Maccabiah Games debut…Ready to face the best Jewish athletes in the world

Kayla Segal begins her day like most of us. A six-kilometer run to the Cote Saint Luc Aquatic and Community Centre for an hour swim, then back on her feet to retrace the six-kilometer run home, followed by a quick bike ride into the office. All before breakfast.

Now, when you throw in another brisk ride during lunch and one at the end of the day; it’s no wonder that Segal is a favourite to capture Triathlon gold for Team Canada at the 20th Maccabiah Games.

The Masters athlete is making her Maccabiah Games debut but is no stranger to international competition. Fresh off April’s Boston Marathon, Segal’s accomplishments include multiple Ironman finishes and more than two dozen marathons, but she traces her competitive roots to the 1994 JCC Maccabi Games in Cleveland, Ohio.

“I was a high-energy kid and loved all sports,” she said. “I would strap on my ski boots at 6 am and walk around the country house until my parents would take me to the hill.”

“I love to consistently push myself,” she added. “I love sports, I love the energy.”

While skiing has not been added to the Maccabiah Games yet, fortunately for Segal, she took up swimming at age 17. Her prowess in the pool and the taste of competition from the JCC Maccabi Games soon developed into a desire to compete as a triathlete.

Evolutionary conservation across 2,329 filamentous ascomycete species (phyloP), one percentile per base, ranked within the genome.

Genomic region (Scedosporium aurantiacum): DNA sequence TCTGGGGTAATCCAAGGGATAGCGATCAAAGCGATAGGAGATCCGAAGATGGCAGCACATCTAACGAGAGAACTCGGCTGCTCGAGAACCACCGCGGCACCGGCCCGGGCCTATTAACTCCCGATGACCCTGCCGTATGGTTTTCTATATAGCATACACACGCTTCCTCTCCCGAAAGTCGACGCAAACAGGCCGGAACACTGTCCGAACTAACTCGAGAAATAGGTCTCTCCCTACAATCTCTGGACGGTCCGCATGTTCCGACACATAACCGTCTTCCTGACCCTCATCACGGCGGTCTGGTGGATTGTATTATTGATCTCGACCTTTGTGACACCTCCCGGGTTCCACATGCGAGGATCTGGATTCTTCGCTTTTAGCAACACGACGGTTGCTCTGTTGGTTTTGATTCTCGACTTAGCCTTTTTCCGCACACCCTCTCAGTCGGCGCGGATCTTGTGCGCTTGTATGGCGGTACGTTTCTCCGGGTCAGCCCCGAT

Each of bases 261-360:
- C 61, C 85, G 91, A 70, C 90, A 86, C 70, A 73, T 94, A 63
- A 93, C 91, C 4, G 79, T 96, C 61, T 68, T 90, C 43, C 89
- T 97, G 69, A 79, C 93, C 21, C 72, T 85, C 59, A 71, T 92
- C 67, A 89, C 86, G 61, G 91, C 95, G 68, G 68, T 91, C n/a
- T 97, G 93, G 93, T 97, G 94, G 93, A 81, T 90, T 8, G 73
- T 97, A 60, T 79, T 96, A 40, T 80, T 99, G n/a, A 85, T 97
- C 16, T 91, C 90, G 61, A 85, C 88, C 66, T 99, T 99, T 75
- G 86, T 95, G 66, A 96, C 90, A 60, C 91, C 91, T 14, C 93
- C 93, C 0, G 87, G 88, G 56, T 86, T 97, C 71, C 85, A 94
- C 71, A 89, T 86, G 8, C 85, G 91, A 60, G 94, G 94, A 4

While participating in the third largest sporting event in the world, and facing the world’s best Jewish athletes played a role in her desire to join Team Canada this summer, Segal was drawn to the Maccabiah Games because of the Jewish experience and the new challenges she will face.  Segal, mental preparation; visualization and hydration will play a large part in her potential success.

At 39 years old, she believes that her strengths in the bicycle and running segments, coupled with her experience, will give her an upper hand in Israel.

“There’s no such thing as a perfect race,” she said. “I just have to stay calm, get into my zone and not take myself or the situation too seriously. My expectation is to have a blast because that’s when I can crank it.”

Win or lose in Israel, Segal is already serving as an inspiration to children at the English Montreal School Board. This year, she established the Kayla Segal Sports and Wellness Grant. Through her funding and donations from friends and family, one elementary school and one high school will receive a $1,000 grant to support a project related to increasing opportunities for participation in physical activity, promoting good nutritional habits and addressing mental health issues via sport.

“I hope I can help kids use sports to improve their lifestyle,” said Segal. “From a young age, I experienced the psychological, social and physical benefits of living an active lifestyle; I want to pass these opportunities onto as many kids as possible.”